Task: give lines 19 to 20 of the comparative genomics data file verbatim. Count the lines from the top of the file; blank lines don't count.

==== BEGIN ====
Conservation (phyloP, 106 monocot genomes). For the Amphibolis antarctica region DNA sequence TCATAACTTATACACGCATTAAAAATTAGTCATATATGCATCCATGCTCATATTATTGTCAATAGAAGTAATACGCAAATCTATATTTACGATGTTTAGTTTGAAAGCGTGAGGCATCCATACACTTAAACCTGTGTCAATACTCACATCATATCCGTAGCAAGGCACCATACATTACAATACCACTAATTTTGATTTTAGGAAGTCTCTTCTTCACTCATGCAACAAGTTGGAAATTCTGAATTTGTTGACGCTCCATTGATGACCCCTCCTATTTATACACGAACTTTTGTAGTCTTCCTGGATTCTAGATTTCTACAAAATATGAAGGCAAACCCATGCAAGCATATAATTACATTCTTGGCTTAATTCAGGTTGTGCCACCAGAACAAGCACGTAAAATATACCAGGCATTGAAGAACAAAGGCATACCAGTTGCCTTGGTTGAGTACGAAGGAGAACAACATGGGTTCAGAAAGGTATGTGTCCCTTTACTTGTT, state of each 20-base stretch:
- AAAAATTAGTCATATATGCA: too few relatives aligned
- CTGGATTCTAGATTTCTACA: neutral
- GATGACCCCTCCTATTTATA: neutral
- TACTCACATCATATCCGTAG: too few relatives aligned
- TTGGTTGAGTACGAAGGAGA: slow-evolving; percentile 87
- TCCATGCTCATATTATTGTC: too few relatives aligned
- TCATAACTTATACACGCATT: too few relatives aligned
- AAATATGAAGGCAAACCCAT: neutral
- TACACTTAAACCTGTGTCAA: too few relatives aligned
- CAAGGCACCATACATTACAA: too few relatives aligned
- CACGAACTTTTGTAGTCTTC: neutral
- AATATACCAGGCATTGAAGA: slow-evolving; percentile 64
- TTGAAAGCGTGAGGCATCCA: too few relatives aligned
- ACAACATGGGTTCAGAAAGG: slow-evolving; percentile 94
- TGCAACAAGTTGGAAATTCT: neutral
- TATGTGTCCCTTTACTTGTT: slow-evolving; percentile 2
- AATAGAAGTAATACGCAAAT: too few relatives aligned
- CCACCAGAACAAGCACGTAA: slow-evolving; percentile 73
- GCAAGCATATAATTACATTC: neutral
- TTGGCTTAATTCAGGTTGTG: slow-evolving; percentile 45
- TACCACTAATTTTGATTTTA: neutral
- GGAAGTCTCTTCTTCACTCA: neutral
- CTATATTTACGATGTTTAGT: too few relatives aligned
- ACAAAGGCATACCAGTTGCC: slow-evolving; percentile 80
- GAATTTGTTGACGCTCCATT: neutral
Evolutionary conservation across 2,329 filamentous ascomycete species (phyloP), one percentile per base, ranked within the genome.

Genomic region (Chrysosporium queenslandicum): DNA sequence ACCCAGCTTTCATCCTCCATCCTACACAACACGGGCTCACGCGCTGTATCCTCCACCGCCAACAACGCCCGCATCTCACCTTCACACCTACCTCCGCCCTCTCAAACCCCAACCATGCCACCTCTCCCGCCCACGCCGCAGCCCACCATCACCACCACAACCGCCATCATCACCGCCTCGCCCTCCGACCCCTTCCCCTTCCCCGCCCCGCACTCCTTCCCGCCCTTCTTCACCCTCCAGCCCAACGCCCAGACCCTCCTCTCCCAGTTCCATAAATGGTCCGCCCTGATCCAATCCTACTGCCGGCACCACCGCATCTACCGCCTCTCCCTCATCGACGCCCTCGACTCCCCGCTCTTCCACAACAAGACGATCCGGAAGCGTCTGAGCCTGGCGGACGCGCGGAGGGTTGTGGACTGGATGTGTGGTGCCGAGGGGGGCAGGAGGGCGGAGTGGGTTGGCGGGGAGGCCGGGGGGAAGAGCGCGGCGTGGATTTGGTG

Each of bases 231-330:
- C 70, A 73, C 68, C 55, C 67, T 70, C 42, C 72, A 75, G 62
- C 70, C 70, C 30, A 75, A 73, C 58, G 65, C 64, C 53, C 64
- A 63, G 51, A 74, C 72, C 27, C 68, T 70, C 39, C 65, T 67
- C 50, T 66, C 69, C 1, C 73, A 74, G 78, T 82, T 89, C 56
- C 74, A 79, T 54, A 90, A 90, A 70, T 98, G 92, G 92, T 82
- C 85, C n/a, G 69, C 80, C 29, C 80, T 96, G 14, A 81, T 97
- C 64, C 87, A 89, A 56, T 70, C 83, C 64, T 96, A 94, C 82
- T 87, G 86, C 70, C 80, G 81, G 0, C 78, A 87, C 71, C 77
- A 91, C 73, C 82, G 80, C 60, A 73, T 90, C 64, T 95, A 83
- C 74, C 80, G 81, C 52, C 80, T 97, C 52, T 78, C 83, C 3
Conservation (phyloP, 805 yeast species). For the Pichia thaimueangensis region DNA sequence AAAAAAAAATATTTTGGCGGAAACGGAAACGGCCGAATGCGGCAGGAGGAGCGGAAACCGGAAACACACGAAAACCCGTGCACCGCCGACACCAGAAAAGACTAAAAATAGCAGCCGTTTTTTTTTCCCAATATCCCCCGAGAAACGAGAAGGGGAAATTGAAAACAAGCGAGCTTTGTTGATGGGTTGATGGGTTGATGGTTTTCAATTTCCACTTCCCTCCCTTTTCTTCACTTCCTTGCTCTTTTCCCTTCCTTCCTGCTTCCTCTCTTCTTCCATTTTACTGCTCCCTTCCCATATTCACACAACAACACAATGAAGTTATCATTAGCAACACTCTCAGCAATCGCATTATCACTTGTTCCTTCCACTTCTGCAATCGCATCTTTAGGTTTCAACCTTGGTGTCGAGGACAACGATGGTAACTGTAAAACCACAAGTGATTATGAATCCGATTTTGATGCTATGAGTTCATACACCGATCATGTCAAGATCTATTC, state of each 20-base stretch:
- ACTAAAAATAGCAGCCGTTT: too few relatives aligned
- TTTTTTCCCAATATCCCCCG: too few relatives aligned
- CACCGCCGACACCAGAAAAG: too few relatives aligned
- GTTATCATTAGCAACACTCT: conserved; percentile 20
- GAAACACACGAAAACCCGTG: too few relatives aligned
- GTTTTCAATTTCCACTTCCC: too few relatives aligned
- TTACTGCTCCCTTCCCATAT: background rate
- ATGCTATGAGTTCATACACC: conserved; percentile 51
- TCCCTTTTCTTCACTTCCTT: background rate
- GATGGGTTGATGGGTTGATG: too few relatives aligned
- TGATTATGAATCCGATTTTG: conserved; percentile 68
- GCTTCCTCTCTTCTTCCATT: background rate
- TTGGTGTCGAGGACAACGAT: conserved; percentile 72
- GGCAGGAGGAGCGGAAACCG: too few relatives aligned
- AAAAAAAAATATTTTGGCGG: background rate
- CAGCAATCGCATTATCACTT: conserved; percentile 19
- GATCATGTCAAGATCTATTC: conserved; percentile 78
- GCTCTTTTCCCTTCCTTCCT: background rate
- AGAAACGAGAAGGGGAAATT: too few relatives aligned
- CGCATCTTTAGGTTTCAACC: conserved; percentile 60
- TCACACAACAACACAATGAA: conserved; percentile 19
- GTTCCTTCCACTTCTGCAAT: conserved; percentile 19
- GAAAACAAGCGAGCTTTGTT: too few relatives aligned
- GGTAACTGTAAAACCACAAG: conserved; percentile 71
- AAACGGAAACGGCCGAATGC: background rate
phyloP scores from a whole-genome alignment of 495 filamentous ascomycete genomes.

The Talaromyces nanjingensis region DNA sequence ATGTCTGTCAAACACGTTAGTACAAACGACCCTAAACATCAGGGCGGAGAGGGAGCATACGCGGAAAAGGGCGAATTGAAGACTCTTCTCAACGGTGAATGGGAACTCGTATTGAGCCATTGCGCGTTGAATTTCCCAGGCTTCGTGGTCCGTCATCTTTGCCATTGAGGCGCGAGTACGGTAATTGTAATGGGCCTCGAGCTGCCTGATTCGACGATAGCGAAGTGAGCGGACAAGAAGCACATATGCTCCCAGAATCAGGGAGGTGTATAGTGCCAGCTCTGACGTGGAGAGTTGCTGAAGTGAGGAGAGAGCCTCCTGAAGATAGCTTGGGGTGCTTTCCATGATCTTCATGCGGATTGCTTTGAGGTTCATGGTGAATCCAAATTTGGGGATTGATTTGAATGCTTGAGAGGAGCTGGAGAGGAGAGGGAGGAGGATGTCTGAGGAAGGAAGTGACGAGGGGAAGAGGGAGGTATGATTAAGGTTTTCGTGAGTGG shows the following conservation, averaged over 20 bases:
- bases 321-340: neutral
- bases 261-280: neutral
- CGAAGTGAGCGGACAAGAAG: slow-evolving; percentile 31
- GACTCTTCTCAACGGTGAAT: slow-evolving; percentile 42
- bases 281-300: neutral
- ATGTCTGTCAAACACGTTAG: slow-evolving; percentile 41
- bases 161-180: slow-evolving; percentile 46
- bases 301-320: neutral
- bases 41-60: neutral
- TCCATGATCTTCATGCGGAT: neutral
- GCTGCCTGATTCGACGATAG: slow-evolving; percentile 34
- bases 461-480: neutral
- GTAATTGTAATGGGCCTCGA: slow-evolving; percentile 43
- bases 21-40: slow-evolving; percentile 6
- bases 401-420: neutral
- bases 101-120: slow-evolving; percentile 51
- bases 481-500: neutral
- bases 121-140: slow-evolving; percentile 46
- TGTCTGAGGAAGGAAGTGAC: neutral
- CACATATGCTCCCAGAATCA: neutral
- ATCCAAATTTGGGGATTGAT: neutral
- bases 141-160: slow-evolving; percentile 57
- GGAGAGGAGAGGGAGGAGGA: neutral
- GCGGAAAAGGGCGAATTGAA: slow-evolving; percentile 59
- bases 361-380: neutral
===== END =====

- CCACCAGAACAAGCACGTAA: slow-evolving; percentile 73
- GCAAGCATATAATTACATTC: neutral